LONDON – A new competition will benchmark the generalization capabilities of different AIs against animals to better understand progress towards artificial general intelligence.
Founded by leading AI academics from Imperial College London, the University of Cambridge, and the University of Valencia, the Animal-AI Olympics aims to test AI algorithms on tasks they have never encountered before.
The crux of the competition is to evaluate the progress of AI systems away from ‘narrow’ cognitive tasks towards artificial general intelligence. The benchmark? Animal cognition tasks.
“This idea came out of conversations with animal-intelligence researchers. You can take an animal, put it in an environment it’s never seen before, and give it a problem to solve, like getting through some contraption,” explained Dr. Matthew Crosby, a member of the organizing committee. “Whereas if you train an AI to be great at a specific task, it doesn’t even make sense to put it in a new environment. It won’t even try to solve the problem. It just fails to behave.”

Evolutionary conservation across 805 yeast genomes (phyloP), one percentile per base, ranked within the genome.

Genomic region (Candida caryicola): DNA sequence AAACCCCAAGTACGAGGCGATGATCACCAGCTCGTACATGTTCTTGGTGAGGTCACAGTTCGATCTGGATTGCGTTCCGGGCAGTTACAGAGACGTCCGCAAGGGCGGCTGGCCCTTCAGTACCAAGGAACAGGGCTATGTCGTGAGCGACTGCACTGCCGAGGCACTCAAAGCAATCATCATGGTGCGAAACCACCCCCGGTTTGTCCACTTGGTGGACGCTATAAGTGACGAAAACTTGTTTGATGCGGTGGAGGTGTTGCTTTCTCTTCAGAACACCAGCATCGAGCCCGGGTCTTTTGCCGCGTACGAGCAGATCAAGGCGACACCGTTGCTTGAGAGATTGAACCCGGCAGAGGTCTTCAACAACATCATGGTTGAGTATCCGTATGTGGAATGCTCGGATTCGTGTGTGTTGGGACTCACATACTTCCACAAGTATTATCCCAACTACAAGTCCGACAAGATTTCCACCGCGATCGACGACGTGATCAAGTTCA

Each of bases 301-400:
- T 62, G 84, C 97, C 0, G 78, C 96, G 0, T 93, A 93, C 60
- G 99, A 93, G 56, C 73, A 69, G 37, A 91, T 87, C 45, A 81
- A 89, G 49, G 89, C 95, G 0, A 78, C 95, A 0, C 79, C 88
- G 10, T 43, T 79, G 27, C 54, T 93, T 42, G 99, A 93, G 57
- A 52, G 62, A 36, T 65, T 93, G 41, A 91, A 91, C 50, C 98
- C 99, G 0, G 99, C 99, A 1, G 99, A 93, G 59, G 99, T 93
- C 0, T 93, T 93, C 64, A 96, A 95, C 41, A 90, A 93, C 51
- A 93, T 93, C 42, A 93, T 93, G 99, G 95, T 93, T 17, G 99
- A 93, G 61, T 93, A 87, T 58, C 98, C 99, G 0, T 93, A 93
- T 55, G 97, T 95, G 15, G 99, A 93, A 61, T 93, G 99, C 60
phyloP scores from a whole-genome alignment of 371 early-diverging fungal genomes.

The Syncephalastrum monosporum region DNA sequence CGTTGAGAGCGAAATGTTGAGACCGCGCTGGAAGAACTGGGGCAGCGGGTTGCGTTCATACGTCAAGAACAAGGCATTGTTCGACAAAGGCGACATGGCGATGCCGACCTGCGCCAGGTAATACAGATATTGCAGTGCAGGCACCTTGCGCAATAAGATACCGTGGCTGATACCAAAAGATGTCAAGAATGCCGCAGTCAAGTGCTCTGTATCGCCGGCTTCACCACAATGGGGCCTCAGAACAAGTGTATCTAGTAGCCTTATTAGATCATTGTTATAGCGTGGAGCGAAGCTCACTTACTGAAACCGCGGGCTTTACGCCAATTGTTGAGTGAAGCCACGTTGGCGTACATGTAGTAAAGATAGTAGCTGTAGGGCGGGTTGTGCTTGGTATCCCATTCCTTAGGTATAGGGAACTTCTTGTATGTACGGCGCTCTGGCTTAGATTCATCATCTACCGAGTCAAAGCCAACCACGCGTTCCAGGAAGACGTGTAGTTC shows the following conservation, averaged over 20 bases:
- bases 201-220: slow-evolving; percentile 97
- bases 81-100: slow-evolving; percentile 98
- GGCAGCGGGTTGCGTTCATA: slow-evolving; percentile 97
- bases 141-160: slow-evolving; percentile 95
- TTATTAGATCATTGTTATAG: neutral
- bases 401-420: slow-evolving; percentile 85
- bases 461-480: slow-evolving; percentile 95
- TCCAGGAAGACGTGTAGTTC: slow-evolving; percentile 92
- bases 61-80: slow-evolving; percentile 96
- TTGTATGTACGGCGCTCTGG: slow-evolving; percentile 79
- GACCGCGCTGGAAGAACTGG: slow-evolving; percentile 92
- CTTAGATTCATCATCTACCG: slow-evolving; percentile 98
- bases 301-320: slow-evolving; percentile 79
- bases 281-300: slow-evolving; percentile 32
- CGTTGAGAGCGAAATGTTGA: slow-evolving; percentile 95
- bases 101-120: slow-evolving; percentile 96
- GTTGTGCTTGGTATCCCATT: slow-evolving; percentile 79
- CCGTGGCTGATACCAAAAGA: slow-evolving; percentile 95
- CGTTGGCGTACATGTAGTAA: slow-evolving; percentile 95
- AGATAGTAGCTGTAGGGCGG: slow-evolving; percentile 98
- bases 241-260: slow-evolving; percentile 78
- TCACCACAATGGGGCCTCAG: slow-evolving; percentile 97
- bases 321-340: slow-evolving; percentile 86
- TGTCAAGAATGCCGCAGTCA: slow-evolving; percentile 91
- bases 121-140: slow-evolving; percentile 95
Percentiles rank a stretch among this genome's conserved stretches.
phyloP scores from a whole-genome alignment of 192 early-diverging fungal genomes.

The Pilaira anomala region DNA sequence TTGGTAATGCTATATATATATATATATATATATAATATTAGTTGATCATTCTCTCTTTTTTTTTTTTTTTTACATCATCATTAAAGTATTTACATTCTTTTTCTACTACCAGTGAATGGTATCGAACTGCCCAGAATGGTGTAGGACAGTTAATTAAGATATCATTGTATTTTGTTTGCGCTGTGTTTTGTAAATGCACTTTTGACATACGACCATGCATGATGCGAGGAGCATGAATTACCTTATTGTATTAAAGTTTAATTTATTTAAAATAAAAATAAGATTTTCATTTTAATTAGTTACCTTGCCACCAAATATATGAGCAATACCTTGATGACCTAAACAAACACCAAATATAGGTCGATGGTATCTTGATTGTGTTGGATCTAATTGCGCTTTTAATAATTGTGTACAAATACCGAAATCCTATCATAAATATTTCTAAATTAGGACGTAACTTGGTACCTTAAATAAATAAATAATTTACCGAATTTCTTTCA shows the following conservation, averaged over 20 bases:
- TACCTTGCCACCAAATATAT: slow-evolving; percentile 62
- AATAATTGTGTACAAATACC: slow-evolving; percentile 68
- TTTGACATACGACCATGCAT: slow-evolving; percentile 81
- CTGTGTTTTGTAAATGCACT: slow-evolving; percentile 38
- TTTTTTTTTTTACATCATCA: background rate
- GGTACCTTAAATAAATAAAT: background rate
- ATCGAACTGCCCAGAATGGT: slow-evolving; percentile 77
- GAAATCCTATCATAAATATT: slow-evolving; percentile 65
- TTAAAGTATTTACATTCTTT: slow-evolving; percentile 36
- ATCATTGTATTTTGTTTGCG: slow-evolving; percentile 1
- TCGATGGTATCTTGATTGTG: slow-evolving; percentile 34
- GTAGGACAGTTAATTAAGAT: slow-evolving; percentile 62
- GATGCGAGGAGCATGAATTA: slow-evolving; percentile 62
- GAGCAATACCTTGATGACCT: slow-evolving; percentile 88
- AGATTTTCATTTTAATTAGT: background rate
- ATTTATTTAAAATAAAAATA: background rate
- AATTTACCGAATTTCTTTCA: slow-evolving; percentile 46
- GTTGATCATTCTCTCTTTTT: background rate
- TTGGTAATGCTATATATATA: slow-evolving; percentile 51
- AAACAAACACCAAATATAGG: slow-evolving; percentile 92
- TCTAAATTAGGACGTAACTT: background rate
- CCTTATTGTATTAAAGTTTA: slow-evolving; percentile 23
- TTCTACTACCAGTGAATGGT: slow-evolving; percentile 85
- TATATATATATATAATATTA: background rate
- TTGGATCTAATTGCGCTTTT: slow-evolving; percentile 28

Some of the goals of the competition include:
- Benchmarking current AI algorithms against multiple animal species
- Creating an ongoing benchmark and data repository for artificial cognition
- Determining which aspects of intelligence are challenging for current AI – and which approaches are most promising
- Creating new experiments to feed back into the animal cognition community
“Winning this competition will require an AI system that can behave robustly and generalize to unseen cases. A perfect score will require a breakthrough in AI, well beyond current capabilities,” the competition’s website explains. “However, even small successes will show that it is possible, not just to find useful patterns in data, but to extrapolate from these to an understanding of how the world works.”
The full details of the competition will be released in April along with information about entering. Find out more